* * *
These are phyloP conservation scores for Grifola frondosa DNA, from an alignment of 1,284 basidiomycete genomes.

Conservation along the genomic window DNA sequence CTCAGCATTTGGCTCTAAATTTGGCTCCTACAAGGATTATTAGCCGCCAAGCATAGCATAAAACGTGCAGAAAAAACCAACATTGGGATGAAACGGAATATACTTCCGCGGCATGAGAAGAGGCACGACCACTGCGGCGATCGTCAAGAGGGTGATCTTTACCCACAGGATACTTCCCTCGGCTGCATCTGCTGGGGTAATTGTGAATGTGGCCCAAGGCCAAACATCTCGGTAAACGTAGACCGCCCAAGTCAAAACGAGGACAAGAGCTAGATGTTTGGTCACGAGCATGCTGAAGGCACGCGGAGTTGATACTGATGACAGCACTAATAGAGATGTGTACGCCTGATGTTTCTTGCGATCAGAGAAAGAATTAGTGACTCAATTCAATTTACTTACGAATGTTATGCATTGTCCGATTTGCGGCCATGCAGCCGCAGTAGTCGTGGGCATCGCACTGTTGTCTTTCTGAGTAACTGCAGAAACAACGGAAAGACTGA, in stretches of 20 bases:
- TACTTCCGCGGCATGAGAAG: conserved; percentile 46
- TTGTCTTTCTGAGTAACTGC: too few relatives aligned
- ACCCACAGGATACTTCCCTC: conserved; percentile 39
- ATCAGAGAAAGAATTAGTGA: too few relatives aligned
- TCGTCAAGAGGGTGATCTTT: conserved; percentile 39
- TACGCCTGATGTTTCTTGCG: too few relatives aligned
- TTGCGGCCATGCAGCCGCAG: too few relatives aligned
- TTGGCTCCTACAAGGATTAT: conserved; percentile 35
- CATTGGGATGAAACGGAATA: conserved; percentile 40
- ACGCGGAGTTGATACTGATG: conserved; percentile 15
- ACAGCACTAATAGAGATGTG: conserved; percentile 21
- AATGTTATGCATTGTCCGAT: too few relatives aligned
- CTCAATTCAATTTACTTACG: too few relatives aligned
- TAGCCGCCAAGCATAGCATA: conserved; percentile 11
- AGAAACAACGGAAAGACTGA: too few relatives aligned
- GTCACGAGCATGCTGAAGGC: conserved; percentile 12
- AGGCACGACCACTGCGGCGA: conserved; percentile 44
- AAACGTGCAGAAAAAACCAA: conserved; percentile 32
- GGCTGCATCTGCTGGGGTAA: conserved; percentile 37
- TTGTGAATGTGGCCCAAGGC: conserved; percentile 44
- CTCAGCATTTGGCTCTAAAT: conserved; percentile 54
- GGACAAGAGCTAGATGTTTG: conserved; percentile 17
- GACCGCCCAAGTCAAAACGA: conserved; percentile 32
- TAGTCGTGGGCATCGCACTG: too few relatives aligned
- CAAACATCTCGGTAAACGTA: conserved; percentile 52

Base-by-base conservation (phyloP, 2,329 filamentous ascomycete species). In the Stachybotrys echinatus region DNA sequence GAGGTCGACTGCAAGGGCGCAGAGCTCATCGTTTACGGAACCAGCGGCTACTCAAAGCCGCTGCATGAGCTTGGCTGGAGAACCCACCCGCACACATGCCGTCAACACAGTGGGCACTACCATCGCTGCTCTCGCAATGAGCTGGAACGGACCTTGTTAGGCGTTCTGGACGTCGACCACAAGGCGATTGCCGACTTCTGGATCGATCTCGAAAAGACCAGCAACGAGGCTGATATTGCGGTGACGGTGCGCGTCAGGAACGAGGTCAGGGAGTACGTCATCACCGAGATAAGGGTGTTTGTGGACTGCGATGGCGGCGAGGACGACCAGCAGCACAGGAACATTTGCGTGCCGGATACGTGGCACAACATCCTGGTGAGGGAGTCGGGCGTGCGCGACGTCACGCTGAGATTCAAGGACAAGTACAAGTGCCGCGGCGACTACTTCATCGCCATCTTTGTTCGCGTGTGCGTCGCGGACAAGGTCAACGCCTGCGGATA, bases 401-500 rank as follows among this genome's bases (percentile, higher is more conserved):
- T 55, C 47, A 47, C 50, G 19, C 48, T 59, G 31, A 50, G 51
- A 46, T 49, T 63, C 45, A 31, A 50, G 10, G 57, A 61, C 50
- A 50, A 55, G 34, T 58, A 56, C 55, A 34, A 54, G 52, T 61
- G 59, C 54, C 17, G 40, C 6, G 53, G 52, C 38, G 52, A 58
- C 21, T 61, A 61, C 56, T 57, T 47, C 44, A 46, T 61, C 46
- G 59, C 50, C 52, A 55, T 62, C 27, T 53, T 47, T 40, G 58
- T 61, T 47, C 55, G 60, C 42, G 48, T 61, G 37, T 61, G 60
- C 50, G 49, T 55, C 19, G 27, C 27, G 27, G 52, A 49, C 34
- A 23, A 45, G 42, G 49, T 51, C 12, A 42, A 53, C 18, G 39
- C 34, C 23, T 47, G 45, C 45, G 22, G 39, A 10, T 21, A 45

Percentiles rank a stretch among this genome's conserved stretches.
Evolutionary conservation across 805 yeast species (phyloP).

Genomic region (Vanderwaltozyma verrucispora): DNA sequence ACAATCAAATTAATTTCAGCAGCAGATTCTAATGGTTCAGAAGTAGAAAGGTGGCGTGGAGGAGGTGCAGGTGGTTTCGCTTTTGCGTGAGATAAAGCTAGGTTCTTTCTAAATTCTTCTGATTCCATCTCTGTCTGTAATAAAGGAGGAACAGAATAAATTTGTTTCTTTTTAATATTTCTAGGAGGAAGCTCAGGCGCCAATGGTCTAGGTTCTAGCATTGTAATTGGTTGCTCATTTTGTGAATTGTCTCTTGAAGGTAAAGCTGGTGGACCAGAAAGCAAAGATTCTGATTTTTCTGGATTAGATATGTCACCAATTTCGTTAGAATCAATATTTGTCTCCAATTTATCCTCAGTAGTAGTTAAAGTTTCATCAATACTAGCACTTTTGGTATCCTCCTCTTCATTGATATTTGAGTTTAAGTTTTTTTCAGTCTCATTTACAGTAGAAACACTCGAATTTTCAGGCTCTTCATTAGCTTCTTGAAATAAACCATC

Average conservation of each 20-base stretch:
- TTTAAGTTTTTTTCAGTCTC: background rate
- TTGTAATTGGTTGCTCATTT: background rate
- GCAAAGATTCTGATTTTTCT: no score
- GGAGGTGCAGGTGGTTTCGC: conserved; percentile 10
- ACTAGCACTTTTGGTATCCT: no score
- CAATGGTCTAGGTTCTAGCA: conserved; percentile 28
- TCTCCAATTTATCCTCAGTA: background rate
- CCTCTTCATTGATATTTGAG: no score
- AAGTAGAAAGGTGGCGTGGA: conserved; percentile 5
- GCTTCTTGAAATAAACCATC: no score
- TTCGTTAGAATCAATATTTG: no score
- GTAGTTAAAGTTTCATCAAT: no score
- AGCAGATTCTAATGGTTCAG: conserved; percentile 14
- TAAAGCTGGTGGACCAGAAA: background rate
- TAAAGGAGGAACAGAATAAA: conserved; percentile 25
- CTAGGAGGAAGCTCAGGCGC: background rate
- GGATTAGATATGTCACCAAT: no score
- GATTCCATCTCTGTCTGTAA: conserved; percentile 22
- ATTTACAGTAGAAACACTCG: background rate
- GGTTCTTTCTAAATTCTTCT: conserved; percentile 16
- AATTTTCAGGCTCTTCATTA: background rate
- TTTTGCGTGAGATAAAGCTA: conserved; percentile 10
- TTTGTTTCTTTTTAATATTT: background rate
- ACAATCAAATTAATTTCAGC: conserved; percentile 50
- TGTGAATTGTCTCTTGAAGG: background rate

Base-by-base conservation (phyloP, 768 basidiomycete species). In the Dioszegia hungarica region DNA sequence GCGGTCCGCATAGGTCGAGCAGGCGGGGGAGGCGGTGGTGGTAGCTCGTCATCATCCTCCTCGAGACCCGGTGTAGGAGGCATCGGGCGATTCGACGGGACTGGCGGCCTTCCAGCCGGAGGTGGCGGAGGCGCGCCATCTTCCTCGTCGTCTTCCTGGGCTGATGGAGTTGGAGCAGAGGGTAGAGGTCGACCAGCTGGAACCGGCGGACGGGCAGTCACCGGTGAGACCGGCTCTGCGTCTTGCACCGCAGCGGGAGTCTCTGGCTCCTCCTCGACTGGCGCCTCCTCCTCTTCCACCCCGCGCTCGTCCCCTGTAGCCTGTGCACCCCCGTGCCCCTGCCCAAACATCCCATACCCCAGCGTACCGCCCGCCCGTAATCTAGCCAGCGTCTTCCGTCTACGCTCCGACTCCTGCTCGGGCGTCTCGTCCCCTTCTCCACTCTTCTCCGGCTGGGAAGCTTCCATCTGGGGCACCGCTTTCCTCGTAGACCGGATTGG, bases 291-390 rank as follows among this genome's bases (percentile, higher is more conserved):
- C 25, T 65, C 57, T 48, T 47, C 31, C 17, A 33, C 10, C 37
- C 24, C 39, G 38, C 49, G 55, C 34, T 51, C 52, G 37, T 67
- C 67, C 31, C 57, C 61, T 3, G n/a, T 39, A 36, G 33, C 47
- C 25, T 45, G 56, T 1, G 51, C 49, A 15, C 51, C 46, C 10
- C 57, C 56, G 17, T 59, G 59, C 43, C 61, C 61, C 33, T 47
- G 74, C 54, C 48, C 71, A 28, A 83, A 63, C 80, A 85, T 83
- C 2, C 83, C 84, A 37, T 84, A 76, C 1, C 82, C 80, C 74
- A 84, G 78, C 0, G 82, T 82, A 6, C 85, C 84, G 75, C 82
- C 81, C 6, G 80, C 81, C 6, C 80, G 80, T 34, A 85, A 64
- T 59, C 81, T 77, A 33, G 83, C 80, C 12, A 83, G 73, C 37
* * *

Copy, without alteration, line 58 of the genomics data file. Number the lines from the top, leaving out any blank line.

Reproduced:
- CTAGGAGGAAGCTCAGGCGC: background rate